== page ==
National Poppy Day


The American Legion Family is pleased to have brought National Poppy Day® to the United States.  Wearing a poppy, the Friday before Memorial Day is a reminder to remember those who have made the ultimate sacrifice and is a symbol of hope for the generations to come who will answer our nation’s call to military service.  It is important for Americans to remember that we have an entirely new group of veterans. Supporting them and their families is absolutely essential.

The red poppy came to symbolize the blood shed by those who fought and those who continue to fight for our country following World War I. It was popularized by the publication of the wartime poem “In Flanders Fields.” Written by Lieutenant Colonel John McCrae, M.D. while serving on the front line in World War I, the poem honors soldiers killed in battle. In 1920, the poppy became the memorial flower of The American Legion Family.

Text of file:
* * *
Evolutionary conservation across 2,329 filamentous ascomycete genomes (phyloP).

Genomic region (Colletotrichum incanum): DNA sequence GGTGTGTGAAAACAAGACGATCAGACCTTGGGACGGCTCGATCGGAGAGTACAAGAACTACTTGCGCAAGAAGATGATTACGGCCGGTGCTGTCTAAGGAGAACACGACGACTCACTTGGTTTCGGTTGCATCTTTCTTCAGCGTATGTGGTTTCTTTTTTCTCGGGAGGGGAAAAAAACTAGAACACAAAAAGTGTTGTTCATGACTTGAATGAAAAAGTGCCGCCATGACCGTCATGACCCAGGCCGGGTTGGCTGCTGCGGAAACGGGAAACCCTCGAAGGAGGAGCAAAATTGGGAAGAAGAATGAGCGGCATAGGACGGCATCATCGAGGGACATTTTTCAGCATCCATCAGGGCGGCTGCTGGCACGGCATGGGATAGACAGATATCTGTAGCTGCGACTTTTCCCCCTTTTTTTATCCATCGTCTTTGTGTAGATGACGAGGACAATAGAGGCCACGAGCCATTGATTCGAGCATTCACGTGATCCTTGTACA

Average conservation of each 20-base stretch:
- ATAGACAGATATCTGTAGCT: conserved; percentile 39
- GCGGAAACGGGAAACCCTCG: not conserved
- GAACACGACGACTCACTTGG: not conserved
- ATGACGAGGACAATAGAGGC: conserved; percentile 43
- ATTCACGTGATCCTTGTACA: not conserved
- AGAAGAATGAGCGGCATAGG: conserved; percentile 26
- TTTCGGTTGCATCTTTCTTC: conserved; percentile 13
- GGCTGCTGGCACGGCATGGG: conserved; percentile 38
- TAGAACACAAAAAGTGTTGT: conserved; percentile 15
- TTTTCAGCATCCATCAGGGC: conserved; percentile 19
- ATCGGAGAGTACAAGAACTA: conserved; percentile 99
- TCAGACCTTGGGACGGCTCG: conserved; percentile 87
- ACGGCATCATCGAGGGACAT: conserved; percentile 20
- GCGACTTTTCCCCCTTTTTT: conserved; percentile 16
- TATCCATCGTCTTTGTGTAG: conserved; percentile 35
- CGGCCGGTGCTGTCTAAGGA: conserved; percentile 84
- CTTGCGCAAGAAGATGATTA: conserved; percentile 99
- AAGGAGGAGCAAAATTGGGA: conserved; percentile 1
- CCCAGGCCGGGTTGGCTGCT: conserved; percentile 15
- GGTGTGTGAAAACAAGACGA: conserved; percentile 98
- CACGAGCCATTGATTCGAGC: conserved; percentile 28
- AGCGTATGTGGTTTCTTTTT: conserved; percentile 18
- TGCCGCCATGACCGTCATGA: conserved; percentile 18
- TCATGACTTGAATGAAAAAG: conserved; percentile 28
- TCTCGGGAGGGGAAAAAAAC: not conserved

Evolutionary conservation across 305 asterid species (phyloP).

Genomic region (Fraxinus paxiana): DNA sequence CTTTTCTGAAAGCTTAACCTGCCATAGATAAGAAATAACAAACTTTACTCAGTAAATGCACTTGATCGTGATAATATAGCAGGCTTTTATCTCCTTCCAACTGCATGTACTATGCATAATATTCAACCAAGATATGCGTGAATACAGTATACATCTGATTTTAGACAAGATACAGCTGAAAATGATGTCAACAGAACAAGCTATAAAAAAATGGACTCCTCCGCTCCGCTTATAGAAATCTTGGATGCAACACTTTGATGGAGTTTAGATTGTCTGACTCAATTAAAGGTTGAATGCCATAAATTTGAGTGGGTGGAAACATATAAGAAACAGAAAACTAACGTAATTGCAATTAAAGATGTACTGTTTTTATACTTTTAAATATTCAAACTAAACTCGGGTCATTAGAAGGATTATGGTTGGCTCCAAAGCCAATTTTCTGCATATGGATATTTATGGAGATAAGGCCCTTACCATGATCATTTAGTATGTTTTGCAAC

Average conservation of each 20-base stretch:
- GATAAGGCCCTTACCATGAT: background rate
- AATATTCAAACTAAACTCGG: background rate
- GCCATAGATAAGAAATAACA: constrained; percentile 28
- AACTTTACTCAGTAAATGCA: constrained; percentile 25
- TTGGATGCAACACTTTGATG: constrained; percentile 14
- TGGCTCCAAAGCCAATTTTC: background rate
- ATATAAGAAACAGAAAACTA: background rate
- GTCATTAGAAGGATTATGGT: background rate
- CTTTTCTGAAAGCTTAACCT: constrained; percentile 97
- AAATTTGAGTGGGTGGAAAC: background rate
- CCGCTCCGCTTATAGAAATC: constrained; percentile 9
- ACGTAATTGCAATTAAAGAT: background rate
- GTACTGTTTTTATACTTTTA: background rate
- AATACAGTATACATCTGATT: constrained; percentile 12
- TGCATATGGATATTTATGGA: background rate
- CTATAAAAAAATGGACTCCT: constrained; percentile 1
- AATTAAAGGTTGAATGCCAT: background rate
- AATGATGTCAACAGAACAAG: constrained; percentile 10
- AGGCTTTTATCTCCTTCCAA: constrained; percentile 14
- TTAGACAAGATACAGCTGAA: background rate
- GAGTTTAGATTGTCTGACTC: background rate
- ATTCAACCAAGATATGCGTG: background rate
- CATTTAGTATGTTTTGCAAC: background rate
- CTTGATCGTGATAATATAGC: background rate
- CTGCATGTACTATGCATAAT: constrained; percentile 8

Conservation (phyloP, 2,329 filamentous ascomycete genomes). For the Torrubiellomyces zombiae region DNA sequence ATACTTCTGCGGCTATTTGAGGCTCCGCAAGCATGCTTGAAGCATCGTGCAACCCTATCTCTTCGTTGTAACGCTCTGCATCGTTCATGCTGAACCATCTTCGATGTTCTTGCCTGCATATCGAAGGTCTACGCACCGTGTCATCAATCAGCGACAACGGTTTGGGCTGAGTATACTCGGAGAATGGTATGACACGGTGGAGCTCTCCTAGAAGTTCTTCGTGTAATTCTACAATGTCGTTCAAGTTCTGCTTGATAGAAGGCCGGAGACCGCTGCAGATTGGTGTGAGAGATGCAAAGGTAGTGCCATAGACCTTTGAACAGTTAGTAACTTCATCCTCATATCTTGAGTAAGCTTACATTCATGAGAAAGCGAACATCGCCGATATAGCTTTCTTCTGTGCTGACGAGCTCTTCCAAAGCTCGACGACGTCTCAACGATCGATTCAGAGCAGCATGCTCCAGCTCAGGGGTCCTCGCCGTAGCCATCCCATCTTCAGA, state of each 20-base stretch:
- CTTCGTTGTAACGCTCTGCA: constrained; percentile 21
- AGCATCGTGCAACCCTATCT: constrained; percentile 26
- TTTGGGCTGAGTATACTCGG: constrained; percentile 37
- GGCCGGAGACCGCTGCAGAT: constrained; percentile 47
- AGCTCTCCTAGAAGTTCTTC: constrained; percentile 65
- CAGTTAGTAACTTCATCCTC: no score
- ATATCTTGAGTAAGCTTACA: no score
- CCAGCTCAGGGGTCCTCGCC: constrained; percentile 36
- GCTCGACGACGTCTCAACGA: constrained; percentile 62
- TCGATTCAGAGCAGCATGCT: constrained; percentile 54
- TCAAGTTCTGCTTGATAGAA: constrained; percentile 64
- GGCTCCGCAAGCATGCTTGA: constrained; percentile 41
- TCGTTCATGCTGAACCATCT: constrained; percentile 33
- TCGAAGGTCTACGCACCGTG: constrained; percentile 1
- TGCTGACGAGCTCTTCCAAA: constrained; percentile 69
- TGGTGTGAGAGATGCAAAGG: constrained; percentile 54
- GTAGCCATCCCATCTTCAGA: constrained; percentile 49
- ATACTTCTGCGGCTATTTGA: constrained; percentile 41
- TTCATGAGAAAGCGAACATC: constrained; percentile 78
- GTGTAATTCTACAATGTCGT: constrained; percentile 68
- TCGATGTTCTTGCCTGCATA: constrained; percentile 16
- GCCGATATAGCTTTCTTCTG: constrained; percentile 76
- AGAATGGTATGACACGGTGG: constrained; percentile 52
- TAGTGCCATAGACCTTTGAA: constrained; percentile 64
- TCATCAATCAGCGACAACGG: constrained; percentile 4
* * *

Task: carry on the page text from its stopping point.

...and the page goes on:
Each year, members of The American Legion Family, led by The American Legion Auxiliary, distribute poppies with a request that the person receiving the flower make a donation. All donations received on National Poppy Day® will be used by The American Legion Family to support the future of local veterans, active-duty military personnel and their families with medical and financial needs.